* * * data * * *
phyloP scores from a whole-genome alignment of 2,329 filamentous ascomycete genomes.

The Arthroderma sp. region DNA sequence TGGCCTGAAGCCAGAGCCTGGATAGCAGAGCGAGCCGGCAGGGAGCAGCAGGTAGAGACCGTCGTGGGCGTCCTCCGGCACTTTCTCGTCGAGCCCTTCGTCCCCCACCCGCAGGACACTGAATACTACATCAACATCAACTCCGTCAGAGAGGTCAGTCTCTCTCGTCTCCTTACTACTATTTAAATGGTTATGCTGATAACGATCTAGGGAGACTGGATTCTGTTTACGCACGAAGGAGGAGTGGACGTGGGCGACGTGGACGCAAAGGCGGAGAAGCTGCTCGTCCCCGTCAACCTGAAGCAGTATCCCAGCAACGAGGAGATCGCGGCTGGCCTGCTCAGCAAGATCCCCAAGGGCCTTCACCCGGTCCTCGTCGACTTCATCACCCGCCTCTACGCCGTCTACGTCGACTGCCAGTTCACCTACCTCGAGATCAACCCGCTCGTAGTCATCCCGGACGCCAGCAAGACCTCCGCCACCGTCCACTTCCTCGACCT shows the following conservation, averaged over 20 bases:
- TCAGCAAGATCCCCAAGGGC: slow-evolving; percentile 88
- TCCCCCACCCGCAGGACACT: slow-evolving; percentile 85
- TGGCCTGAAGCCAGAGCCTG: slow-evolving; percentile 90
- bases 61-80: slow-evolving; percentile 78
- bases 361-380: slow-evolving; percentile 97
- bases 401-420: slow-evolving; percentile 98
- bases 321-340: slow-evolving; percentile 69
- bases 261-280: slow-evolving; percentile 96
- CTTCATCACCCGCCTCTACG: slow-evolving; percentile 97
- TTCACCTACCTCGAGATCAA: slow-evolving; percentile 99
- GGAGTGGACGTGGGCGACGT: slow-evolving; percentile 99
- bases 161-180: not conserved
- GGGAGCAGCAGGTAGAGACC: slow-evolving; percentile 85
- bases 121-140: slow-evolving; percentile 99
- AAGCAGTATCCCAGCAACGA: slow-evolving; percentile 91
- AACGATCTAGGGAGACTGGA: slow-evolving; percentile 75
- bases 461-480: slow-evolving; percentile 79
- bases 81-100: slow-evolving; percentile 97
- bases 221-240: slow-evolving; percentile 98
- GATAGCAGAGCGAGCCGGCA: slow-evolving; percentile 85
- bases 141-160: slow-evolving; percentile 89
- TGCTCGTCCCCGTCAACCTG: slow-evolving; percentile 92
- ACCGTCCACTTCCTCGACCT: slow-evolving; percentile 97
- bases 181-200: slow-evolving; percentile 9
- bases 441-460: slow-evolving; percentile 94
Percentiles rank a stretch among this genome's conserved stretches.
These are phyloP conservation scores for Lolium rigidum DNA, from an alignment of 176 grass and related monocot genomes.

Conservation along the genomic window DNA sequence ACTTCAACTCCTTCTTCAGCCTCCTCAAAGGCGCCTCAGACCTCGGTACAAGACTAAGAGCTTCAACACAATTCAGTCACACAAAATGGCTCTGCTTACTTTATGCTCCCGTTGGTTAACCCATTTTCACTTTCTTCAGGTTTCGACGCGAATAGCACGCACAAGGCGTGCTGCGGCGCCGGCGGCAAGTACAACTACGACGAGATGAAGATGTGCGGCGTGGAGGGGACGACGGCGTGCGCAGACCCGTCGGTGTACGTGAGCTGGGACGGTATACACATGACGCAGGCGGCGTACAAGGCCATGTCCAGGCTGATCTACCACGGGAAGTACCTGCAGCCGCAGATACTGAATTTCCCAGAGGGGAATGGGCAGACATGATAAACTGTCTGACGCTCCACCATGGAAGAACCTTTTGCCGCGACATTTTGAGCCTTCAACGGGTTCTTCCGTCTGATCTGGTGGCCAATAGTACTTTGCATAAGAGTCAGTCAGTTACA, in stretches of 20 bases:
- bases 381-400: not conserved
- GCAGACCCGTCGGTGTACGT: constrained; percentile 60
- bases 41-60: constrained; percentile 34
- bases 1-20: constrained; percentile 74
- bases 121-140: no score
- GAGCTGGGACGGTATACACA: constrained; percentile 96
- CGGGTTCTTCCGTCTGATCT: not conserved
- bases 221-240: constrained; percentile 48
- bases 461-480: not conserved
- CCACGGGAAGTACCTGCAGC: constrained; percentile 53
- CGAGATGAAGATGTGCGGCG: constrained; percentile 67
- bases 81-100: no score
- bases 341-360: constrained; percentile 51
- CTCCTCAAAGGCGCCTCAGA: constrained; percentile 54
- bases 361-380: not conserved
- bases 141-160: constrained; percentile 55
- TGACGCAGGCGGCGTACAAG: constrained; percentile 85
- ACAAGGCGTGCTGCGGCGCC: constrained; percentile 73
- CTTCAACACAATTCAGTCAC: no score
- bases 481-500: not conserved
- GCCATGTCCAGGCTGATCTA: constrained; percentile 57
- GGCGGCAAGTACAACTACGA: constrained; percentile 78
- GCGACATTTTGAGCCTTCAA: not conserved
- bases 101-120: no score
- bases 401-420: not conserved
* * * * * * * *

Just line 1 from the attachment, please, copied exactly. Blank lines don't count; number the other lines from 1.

phyloP scores from a whole-genome alignment of 2,329 filamentous ascomycete genomes.